5 Once-Struggling Chains That Have Made a Major Comeback
Everyone loves a good comeback story, especially when it's one involving things like football-sized burritos, spicy chicken wings, stacks of pancakes, double bacon cheeseburgers, or chicken wonton tacos. Here is a brief look at how five popular restaurant chains ended up on a steep decline in sales and reputation, but managed to turn things around and climb their way back from the bottom.
And for more, check out 5 Major Fast-Food Chains Falling Out of Favor With Customers.
According to Youtuber Company Man, there are 1,650 Denny's restaurants operating today, and the chain has a presence in every single state save Delaware. But in the 1990s and early 2000s, the chain experienced a decline that seemed, for a time, terminal.
From 1989 through 2005, the chain was losing profits almost every year. The real trouble began in the mid-'80s when it was bought out by an equity group and delisted from the public stock market. After changing ownership a few more times, by the 1990s Denny's was facing three major issues: massive amounts of owed interest offsetting profits, competition from new chains, and negative public perception thanks to a slew of racial bias lawsuits that the chain eventually ended up settling with a $54 million payout.
Denny's would spend the next years slowly repairing their image with efforts like diversity training and public apologies. Its parent company sold off other assets, such as the chain El Pollo Loco, to reduce the interest burden. And, ironically, with the Great Recession starting in 2008, the famously low-cost chain finally returned to profitability as cash-strapped diners sought cheaper dining options.
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Buffalo Wild Wings
With some 1,200 locations spread across America, today Buffalo Wild Wings is the largest chicken wing-centric restaurant chain in America. Even so, the chain has experienced two significant ups and downs during its nearly 40-year run.
With only a half dozen locations in the early 1990s, the company began franchising and quickly expanded. As it did, its corporate owners failed to keep up with the management and accounting for the brand, losing cohesion across different franchise locations and as well as track of sales, profits, and losses. And taxes owed.
The hiring of new CFO Sally Smith in 1994 and the subsequent departure of CEO Jim Disbrow helped stabilize the financial issues and saved the chain from its first close call.
However, in 2016, sales slumped and chicken costs rose, both of which cut into profitability, as did more competition from other chains. In late 2017, fast-food powerhouse Arby's purchased the chain and rolled it into the private company Inspire Brands. In the years since, the chain has broadened its menu options and implemented more robust take-out and delivery options, all of which have helped stabilize its business.
From the early 1990s into the early 2000s, Applebee's was on the ascent, opening dozens of new locations across the United States each year. The casual dining chain stopped adding locations around 2006, and within another decade, it began on a downward trend of shutting them down.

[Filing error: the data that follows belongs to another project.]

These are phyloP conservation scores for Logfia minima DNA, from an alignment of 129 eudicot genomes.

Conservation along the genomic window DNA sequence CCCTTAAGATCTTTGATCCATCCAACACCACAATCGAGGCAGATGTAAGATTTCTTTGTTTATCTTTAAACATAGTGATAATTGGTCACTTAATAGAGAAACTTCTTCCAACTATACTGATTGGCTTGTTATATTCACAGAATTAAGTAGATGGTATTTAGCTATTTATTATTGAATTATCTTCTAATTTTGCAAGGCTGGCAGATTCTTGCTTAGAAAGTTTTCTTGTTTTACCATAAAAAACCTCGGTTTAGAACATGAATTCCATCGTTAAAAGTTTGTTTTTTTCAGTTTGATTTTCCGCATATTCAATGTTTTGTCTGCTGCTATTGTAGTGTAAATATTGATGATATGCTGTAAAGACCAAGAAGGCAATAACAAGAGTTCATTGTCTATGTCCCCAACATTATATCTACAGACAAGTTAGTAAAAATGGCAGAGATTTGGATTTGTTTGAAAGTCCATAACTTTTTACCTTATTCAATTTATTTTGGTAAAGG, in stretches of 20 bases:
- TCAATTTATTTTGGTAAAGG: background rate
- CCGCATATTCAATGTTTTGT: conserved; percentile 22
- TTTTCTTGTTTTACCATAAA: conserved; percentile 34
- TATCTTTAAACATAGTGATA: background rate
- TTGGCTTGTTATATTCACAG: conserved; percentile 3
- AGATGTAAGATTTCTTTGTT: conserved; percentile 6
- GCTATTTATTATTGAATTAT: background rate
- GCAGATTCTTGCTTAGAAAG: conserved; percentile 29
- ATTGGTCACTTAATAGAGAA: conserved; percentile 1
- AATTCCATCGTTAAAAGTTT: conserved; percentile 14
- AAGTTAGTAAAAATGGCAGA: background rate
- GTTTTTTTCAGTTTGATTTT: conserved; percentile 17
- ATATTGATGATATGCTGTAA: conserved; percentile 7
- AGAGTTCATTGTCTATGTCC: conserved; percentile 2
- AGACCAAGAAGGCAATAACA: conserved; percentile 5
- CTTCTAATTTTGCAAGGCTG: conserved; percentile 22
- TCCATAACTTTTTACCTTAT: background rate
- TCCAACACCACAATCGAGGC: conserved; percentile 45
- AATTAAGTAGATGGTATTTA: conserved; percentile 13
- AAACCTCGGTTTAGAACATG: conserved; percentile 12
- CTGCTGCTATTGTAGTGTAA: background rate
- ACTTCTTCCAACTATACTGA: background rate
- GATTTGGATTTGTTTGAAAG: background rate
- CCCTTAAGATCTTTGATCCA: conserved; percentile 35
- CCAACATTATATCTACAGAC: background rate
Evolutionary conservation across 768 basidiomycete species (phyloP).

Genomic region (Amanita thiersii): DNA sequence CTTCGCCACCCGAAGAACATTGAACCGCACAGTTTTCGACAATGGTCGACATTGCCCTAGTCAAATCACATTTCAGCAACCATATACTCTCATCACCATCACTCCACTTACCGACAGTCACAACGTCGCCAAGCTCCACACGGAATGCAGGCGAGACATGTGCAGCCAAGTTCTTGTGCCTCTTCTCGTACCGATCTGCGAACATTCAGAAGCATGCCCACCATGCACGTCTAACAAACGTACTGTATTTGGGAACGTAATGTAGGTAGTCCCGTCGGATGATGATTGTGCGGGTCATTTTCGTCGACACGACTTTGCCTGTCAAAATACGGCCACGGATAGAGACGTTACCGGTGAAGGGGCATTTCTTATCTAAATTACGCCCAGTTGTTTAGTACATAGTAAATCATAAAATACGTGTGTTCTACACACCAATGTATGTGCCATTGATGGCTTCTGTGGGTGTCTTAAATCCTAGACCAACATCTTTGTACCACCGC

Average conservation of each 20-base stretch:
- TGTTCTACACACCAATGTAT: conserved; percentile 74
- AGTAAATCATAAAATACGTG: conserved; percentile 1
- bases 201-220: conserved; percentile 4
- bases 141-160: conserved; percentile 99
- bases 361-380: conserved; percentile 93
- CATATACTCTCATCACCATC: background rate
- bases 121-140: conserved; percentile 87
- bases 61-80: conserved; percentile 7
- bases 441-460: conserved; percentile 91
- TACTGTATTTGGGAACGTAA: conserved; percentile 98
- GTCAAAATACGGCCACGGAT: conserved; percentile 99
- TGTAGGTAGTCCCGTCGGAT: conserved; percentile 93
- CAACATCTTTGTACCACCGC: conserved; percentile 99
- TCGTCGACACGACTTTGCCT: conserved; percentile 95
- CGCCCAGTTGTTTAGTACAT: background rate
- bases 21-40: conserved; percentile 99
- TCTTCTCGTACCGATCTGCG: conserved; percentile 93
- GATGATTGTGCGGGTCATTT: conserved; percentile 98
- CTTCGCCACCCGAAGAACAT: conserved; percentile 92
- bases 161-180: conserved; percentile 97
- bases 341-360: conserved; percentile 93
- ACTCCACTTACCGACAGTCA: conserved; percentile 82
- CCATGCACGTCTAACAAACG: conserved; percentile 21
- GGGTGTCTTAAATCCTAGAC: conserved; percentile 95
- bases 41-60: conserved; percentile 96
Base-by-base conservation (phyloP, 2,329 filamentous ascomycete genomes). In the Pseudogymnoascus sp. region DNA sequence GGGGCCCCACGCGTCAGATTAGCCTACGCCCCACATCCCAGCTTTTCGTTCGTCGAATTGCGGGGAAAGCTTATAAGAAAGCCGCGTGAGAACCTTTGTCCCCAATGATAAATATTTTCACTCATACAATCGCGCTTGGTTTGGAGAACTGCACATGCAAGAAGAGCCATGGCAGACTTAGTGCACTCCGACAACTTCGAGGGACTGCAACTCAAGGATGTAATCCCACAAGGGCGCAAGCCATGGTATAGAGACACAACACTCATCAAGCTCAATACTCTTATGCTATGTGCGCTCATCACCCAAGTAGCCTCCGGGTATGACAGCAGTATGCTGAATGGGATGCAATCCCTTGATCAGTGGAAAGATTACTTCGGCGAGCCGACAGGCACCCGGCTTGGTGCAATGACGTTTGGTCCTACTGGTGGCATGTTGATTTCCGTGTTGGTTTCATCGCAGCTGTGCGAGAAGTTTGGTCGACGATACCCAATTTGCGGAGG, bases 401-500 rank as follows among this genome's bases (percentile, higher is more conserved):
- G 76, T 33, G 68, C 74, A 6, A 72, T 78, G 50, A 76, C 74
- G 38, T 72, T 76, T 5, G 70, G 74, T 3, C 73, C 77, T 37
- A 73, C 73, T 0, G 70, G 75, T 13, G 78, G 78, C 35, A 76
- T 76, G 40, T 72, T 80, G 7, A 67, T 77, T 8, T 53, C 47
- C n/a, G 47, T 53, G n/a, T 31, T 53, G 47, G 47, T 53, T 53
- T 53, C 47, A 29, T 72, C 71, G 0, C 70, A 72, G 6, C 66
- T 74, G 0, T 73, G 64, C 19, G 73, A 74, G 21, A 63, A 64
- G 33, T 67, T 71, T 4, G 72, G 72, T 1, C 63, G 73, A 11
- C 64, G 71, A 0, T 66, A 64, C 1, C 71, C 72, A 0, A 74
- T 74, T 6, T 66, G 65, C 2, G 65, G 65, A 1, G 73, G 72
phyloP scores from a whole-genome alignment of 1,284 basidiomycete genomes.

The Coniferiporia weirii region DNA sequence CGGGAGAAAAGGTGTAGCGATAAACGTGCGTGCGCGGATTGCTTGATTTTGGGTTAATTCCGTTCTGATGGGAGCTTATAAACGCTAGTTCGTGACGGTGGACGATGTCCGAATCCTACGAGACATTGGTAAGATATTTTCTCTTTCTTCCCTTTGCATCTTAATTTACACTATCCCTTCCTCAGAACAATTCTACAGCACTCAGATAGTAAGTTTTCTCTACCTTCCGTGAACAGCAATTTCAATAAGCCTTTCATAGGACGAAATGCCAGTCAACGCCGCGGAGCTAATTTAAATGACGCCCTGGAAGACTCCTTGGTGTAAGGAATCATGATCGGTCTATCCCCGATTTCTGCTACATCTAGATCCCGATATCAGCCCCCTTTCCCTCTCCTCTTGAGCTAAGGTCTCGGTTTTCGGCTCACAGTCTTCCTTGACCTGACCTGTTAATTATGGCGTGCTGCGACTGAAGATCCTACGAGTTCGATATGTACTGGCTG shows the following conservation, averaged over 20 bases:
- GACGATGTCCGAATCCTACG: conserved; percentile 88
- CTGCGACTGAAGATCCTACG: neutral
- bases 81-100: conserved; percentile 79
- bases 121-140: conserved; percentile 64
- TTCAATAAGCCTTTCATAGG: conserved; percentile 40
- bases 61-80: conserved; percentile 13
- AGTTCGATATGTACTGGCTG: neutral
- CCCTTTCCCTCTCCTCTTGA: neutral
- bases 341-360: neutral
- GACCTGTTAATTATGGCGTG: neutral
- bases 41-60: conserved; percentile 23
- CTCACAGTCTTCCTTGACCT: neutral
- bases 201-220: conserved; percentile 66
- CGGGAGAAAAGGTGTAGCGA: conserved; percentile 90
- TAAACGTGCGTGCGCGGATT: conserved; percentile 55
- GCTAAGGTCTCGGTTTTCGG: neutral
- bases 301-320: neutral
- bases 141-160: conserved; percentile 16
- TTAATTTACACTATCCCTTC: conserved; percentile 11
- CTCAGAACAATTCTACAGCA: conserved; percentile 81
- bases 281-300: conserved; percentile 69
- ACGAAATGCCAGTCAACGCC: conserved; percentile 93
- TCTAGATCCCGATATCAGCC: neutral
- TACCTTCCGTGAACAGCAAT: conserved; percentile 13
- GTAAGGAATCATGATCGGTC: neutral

This came as a result of a general sales decline as customers turned to other options. Additionally, the chain's parent company IHOP Corp. was in debt thanks to its purchase of Applebee's for some $2.1 billion in 2007, the year immediately preceding the Recession.
What followed was a push to re-brand the chain as a more high-end, health-conscious, and youth-oriented establishment—a move that cost the company a lot of money but failed to attract new customers. Luckily, the company soon went back to its roots, refocusing on value and appealing to older customers. The strategy seems to be working so far.
Despite a business model that seems quaint if not outdated in the year 2021, Sonic Drive-In remains a successful company some 68 years after its founding. The chain which built its brand on fast food delivered to customers' cars, and often by staff on roller skates, enjoyed an explosion of growth in the '70s. During the decade, it expanded from around 200 locations to nearly 1,000.
Unfortunately, Sonic had overextended itself and was soon losing money and closing locations. Its issues were compounded by a recession, increased gasoline prices, and a lack of cohesion in terms of menu and product sourcing across the brand.
The chain regained stability very slowly, developing more consistency across franchises and implementing more national advertising over the course of 20 years. For the past decade and a half, Sonic has held steady at around 3,500 locations nationwide and has remained profitable.
Chipotle is currently the second-largest Mexican-themed restaurant chain in America with some 2,500 locations. It is second in size only to Taco Bell, which operates more than 7,000 units. But for a time, the chain experienced such a dramatic decline in popularity that it was in doubt whether it would survive.
In a matter of months starting in the fall of 2015, the company's stock price plummeted from a high of $750 to around $400 per share. By mid-2018, it was down to about $250, an absolute catastrophe for the chain. This decline in value was largely prompted by a number of multi-state foodborne illness outbreaks tied to its locations, which subsequently ruined its reputation with customers.
But with new food safety measures in place and some effective national advertising, Chipotle was able to turn things around and is now doing better than ever. Currently, shares of the company's stock are trading at a stunning $1,912, according to Google Finance.
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